As featured in North Hawaii News June 10, 2016
How many of you remember, as a child, how much older or younger your siblings or cousins seemed in comparison to you? A few years difference in age for young people feels enormous, yet as we grow into adults that gap dramatically shrinks.
The age gap seems to reappear as people enter their later years. Picture someone in their 70s, and you may envision a retiree who is actively involved with their grandchildren and contributing to their community as a volunteer or business owner. Jump ahead to a person in their 80s, and you may imagine someone experiencing health problems and making plans to move closer to their children.
This is a broad generalization as there are many older adults who are quite agile and active into their 90s and 100s, however the average body does experience dramatic changes in the final decades.
The natural shifts in the body of an older adult leads to heightened self-awareness. It is helpful to accept and acknowledge the new sensations one is experiencing and make appropriate adjustments to remain as safe and independent as possible.
Many of us are haunted by self-perceptions that we may be old if we can no longer do the things we used to do. Shining the light on that fear and seeing it as something to become comfortable with is the first step to taking the power back.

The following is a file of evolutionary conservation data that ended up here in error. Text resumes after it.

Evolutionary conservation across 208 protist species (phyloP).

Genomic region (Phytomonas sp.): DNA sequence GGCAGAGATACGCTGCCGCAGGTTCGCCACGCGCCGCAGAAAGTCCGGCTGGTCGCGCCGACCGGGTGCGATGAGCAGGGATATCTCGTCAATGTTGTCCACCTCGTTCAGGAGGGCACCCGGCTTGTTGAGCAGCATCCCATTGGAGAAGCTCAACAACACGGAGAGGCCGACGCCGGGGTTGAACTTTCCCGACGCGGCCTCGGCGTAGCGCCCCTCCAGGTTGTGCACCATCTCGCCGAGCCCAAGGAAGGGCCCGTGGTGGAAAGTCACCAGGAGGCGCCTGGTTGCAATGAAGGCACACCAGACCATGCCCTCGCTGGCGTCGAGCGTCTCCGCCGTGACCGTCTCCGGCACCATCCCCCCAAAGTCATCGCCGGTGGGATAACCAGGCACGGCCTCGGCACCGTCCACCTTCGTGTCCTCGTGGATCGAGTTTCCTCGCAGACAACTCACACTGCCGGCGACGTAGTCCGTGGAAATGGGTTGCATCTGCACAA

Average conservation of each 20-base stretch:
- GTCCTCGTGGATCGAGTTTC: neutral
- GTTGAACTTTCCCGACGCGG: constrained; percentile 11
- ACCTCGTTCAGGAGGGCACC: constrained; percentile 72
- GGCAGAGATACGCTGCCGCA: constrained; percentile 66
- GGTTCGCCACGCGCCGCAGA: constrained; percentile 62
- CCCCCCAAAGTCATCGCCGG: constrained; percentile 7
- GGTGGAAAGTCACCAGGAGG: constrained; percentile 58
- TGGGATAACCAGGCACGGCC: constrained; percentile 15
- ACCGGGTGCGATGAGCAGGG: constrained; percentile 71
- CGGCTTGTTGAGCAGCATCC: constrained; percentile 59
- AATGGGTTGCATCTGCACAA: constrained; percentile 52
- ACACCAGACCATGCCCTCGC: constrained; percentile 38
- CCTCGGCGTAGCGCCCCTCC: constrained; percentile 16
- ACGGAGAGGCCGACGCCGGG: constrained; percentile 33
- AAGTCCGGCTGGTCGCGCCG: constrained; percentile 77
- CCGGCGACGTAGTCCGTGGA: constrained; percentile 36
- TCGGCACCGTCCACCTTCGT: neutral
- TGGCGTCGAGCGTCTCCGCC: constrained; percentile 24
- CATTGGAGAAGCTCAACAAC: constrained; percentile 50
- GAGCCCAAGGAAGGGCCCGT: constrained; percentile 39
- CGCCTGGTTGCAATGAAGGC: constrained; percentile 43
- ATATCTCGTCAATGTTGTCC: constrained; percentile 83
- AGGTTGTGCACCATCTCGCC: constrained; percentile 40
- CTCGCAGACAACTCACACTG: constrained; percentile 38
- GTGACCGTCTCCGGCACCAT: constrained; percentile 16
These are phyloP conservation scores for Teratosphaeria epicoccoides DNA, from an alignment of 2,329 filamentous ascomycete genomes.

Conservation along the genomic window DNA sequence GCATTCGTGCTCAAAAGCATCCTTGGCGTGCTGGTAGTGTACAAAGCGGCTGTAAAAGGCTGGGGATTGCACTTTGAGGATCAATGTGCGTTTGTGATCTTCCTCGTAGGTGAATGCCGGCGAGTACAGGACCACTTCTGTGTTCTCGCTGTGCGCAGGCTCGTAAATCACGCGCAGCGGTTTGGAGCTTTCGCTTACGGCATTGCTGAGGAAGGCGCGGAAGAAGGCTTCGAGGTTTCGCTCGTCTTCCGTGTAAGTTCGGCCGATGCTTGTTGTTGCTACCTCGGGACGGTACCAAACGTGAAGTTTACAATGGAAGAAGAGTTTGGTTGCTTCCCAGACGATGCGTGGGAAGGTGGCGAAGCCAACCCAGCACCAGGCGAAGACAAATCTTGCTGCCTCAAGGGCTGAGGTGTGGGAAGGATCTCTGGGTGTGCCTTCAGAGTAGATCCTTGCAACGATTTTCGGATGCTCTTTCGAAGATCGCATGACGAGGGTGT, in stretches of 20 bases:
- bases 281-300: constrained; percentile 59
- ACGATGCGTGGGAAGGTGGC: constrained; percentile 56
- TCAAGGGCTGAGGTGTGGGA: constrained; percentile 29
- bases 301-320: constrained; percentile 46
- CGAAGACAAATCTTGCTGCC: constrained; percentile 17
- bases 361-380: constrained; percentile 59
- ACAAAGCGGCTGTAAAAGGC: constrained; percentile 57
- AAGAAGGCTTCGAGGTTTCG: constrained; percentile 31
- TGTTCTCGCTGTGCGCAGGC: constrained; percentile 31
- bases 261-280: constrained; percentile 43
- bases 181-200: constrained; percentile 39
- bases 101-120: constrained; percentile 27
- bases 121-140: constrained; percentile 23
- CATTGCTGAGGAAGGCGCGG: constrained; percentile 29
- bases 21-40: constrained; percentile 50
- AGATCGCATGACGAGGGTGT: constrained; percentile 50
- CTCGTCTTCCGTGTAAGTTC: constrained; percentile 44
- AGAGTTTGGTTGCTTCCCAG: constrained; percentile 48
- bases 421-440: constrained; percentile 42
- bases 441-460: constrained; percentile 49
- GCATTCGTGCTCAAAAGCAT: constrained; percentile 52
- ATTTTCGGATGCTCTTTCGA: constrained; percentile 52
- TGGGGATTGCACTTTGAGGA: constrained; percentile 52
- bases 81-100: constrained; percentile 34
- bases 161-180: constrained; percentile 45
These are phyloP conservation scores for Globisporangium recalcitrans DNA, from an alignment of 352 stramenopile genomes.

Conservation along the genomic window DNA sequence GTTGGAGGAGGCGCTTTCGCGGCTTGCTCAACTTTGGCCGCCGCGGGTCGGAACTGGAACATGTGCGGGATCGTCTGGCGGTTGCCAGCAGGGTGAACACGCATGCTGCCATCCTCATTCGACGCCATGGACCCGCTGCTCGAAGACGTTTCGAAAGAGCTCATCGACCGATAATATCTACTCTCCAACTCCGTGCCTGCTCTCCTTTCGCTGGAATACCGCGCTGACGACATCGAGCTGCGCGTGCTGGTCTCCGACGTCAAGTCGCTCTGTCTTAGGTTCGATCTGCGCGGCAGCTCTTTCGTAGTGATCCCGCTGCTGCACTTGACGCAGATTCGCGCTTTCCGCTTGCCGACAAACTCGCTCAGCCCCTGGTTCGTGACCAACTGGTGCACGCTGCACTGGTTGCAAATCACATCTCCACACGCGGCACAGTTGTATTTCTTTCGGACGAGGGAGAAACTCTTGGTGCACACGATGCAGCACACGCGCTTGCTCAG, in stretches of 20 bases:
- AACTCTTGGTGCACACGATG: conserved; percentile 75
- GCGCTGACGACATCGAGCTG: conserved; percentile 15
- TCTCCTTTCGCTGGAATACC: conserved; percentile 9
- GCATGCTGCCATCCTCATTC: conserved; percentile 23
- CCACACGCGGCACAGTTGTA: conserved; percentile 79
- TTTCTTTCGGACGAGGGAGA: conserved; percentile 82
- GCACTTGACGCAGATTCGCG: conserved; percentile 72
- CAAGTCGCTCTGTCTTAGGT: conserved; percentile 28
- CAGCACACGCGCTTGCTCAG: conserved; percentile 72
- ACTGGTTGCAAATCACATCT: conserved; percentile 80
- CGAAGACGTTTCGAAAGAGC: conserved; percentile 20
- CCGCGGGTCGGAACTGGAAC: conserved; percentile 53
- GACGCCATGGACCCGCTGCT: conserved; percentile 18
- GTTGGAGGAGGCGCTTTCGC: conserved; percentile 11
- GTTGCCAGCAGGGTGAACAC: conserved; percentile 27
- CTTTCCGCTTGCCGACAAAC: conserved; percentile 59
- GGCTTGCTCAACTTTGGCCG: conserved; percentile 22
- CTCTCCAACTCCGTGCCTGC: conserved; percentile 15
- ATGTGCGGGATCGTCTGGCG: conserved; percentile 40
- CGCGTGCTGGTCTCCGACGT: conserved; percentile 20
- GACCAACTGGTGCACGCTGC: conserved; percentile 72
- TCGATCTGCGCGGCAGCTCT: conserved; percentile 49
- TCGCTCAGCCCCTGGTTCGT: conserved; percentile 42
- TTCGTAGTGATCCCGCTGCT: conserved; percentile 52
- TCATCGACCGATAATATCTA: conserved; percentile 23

The key is to understand the changes that can come with normal aging and improve them with patience and lifestyle adjustments. For example, hormones change in quantity can lead to light-headedness and sudden drops in blood pressure. Loss of balance and/or the possible onset of osteoarthritis affect movement. Add in the slowing of the thought process because of nervous system changes and each of us will have our own special cocktail of issues to be proactive about.
Physical activity is the best strategy to get the blood flowing throughout the brain. This is critical to brain health and also improves muscle tone, mood and flexibility. I have seen firsthand these positive effects of the Kupuna CrossFit program on our day center clients.
Sandra Bond Chapman, PhD, wrote a book called “Make Your Brain Smarter.” She has also done a TEDx talk in which she gives strategies to improve brain function for healthy aging.
Dr. Chapman suggests that we maintain our focus on one issue at a time, zeroing in on the most important issues, and getting off auto pilot. She says, “when you’re hunting elephants, don’t get distracted chasing rabbits.” She also encourages we use the various information we take in each day to form abstract and creative ideas, as we are “wired to be inspired.”
The sooner that you implement these healthy habits, the more likely you’ll be to maintain them throughout your later years. Recognizing the age gap, rather than being in denial of it, will open your mind to the numerous options we have throughout our lives to put the odds in our favor and improve the way we age.